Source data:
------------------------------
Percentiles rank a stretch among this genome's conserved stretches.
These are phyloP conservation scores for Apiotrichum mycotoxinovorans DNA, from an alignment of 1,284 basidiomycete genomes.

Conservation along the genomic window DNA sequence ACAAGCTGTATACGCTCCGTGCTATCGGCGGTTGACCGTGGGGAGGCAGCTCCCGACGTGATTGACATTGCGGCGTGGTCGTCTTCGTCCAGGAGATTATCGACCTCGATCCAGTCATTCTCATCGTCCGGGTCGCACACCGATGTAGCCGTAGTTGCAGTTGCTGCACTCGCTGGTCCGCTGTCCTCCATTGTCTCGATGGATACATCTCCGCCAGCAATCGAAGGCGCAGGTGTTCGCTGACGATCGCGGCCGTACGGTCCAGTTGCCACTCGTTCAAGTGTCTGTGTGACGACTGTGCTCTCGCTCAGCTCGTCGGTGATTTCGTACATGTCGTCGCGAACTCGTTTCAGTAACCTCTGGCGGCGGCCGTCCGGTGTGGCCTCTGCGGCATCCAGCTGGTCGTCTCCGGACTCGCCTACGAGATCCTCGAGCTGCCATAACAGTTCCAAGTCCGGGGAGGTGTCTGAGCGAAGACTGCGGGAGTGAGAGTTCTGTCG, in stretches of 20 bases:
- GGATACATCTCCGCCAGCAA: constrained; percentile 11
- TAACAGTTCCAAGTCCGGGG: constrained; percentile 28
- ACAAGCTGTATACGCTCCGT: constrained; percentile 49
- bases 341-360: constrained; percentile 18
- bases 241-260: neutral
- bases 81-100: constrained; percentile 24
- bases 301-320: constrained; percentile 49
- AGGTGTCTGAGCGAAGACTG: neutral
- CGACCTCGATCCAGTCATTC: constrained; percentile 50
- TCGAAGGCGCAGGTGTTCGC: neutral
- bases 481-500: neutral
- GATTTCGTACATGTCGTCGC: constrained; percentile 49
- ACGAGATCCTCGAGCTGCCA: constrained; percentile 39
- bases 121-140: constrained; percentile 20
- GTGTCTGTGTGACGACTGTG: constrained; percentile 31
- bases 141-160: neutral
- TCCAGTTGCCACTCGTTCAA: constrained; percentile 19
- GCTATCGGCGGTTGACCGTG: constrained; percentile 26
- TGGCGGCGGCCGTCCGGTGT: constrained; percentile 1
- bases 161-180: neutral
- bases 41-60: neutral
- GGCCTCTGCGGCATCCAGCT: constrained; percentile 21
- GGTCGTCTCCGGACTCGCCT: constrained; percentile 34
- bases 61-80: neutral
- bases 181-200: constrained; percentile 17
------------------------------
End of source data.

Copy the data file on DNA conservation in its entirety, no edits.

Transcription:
Percentiles rank a stretch among this genome's conserved stretches.
These are phyloP conservation scores for Apiotrichum mycotoxinovorans DNA, from an alignment of 1,284 basidiomycete genomes.

Conservation along the genomic window DNA sequence ACAAGCTGTATACGCTCCGTGCTATCGGCGGTTGACCGTGGGGAGGCAGCTCCCGACGTGATTGACATTGCGGCGTGGTCGTCTTCGTCCAGGAGATTATCGACCTCGATCCAGTCATTCTCATCGTCCGGGTCGCACACCGATGTAGCCGTAGTTGCAGTTGCTGCACTCGCTGGTCCGCTGTCCTCCATTGTCTCGATGGATACATCTCCGCCAGCAATCGAAGGCGCAGGTGTTCGCTGACGATCGCGGCCGTACGGTCCAGTTGCCACTCGTTCAAGTGTCTGTGTGACGACTGTGCTCTCGCTCAGCTCGTCGGTGATTTCGTACATGTCGTCGCGAACTCGTTTCAGTAACCTCTGGCGGCGGCCGTCCGGTGTGGCCTCTGCGGCATCCAGCTGGTCGTCTCCGGACTCGCCTACGAGATCCTCGAGCTGCCATAACAGTTCCAAGTCCGGGGAGGTGTCTGAGCGAAGACTGCGGGAGTGAGAGTTCTGTCG, in stretches of 20 bases:
- GGATACATCTCCGCCAGCAA: constrained; percentile 11
- TAACAGTTCCAAGTCCGGGG: constrained; percentile 28
- ACAAGCTGTATACGCTCCGT: constrained; percentile 49
- bases 341-360: constrained; percentile 18
- bases 241-260: neutral
- bases 81-100: constrained; percentile 24
- bases 301-320: constrained; percentile 49
- AGGTGTCTGAGCGAAGACTG: neutral
- CGACCTCGATCCAGTCATTC: constrained; percentile 50
- TCGAAGGCGCAGGTGTTCGC: neutral
- bases 481-500: neutral
- GATTTCGTACATGTCGTCGC: constrained; percentile 49
- ACGAGATCCTCGAGCTGCCA: constrained; percentile 39
- bases 121-140: constrained; percentile 20
- GTGTCTGTGTGACGACTGTG: constrained; percentile 31
- bases 141-160: neutral
- TCCAGTTGCCACTCGTTCAA: constrained; percentile 19
- GCTATCGGCGGTTGACCGTG: constrained; percentile 26
- TGGCGGCGGCCGTCCGGTGT: constrained; percentile 1
- bases 161-180: neutral
- bases 41-60: neutral
- GGCCTCTGCGGCATCCAGCT: constrained; percentile 21
- GGTCGTCTCCGGACTCGCCT: constrained; percentile 34
- bases 61-80: neutral
- bases 181-200: constrained; percentile 17